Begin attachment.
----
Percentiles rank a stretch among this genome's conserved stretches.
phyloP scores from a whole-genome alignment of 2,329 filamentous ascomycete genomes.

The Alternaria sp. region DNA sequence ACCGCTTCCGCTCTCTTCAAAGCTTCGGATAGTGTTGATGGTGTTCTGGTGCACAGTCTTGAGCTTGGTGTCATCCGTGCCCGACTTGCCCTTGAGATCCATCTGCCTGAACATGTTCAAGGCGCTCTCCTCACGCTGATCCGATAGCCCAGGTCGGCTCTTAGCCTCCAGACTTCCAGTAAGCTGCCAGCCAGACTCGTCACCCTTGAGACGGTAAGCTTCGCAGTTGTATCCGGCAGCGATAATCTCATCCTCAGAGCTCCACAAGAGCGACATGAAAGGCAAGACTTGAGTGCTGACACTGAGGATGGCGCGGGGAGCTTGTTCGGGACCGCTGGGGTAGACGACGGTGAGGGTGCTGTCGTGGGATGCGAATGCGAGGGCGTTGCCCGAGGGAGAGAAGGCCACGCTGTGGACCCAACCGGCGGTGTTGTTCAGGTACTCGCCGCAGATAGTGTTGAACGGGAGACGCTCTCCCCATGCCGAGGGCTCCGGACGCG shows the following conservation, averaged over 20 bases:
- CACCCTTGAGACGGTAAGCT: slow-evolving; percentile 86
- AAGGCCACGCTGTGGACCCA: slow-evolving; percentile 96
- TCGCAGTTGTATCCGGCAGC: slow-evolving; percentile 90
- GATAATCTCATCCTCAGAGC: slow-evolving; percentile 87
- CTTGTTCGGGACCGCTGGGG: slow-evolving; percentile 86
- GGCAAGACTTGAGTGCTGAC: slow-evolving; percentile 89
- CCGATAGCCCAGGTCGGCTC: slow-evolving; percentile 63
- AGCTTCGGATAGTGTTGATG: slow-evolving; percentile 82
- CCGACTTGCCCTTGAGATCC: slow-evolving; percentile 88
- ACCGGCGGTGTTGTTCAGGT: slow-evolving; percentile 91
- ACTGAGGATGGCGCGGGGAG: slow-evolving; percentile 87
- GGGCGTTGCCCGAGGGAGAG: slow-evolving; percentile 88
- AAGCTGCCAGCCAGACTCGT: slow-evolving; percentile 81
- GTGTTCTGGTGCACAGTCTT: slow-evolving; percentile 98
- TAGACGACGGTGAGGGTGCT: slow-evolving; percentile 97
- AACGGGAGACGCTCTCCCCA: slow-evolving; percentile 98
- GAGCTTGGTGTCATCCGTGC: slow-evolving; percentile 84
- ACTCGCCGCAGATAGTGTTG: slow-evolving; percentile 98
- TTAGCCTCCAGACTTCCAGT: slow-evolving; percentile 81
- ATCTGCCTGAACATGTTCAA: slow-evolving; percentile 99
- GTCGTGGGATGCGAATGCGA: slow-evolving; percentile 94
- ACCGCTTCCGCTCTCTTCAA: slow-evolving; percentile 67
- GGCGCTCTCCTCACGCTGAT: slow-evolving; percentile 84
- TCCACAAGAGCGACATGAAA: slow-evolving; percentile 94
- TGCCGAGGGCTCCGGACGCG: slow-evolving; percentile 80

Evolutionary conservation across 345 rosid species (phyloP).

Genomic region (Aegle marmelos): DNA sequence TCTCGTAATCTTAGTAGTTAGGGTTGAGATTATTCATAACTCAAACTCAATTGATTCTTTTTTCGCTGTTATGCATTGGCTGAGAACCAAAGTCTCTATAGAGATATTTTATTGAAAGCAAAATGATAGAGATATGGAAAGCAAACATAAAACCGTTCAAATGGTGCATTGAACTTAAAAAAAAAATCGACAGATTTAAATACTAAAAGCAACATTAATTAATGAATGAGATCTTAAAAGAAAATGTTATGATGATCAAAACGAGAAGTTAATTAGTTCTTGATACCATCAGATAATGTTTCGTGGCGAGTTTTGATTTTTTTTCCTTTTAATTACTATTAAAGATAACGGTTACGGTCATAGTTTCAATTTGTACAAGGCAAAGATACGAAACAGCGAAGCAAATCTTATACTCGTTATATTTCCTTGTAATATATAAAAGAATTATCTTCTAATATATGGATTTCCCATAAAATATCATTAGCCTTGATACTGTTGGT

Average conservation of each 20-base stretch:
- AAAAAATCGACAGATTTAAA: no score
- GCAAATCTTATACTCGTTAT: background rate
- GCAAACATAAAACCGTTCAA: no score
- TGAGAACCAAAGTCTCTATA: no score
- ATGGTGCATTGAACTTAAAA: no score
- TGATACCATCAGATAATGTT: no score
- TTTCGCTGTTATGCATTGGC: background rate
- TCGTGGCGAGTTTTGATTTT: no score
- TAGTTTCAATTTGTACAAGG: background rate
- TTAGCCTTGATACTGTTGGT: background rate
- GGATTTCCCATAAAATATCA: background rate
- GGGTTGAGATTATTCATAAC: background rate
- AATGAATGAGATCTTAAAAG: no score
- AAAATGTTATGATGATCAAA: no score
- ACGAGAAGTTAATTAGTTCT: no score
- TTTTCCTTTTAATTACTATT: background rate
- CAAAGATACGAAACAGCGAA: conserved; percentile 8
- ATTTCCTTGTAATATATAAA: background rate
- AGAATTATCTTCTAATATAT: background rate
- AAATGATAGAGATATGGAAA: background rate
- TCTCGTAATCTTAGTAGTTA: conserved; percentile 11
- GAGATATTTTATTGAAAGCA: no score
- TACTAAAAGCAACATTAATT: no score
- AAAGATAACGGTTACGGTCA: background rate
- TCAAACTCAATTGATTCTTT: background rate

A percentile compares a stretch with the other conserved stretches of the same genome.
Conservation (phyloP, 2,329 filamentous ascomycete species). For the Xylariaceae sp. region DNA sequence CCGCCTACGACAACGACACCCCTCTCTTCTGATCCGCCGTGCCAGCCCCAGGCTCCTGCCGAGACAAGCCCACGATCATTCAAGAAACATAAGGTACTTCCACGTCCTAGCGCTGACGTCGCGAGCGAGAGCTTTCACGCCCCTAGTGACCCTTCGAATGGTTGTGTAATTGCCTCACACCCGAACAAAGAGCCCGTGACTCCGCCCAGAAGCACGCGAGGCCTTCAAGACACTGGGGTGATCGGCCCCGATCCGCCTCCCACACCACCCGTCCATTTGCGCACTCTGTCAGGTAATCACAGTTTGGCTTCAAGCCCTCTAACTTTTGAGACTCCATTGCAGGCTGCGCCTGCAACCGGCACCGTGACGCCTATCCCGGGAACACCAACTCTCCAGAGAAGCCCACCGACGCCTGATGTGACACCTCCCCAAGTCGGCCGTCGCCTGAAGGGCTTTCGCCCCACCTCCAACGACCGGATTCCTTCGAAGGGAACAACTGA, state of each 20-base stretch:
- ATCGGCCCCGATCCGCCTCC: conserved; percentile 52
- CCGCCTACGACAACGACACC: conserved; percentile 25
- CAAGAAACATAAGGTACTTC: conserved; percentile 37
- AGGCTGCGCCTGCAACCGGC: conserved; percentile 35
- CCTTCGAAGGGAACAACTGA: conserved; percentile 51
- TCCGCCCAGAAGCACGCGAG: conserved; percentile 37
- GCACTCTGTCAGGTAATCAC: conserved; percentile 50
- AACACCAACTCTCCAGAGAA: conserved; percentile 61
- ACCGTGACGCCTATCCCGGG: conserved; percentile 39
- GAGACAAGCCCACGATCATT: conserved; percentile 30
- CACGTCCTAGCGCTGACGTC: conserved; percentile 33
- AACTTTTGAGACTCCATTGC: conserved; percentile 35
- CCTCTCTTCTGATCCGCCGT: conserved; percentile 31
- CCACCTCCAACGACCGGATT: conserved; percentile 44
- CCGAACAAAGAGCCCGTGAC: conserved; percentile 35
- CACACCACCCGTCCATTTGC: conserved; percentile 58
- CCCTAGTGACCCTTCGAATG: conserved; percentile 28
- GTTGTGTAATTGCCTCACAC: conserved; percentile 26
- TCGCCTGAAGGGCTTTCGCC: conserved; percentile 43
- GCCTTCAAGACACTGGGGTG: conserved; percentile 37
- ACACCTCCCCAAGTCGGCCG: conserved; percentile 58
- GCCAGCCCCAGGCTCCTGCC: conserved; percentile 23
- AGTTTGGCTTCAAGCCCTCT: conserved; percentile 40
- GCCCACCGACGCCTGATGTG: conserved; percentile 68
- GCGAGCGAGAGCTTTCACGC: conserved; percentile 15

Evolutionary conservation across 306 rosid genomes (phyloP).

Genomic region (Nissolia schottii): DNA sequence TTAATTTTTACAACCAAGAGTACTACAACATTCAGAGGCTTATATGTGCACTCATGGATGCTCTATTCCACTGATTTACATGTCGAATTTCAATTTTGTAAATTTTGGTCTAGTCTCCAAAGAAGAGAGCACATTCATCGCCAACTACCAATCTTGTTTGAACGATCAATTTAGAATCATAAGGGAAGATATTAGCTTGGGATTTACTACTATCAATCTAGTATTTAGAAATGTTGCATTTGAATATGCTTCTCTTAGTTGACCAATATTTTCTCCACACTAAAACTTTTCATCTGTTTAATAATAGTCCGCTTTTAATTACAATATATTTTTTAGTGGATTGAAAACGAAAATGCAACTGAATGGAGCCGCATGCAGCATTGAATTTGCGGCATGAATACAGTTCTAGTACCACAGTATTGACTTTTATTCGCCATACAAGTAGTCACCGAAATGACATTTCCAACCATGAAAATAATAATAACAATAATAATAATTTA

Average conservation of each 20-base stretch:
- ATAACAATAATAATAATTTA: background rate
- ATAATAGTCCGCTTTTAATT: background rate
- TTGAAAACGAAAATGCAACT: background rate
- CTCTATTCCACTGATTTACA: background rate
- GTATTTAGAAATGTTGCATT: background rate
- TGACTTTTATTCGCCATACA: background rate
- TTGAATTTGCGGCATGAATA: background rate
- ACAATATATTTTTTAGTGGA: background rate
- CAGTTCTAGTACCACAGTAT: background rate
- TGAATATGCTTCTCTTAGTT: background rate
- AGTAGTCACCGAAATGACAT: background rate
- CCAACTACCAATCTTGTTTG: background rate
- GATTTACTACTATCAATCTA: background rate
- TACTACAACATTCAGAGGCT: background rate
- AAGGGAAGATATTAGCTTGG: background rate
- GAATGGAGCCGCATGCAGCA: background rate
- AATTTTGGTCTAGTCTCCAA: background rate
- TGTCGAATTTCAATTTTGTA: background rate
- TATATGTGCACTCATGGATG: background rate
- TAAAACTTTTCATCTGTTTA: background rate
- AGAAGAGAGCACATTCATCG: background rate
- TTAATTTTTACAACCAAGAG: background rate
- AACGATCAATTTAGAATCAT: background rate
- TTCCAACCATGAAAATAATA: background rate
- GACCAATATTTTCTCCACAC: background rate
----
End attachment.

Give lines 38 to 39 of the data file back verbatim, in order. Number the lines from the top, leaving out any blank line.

- TTTCGCTGTTATGCATTGGC: background rate
- TCGTGGCGAGTTTTGATTTT: no score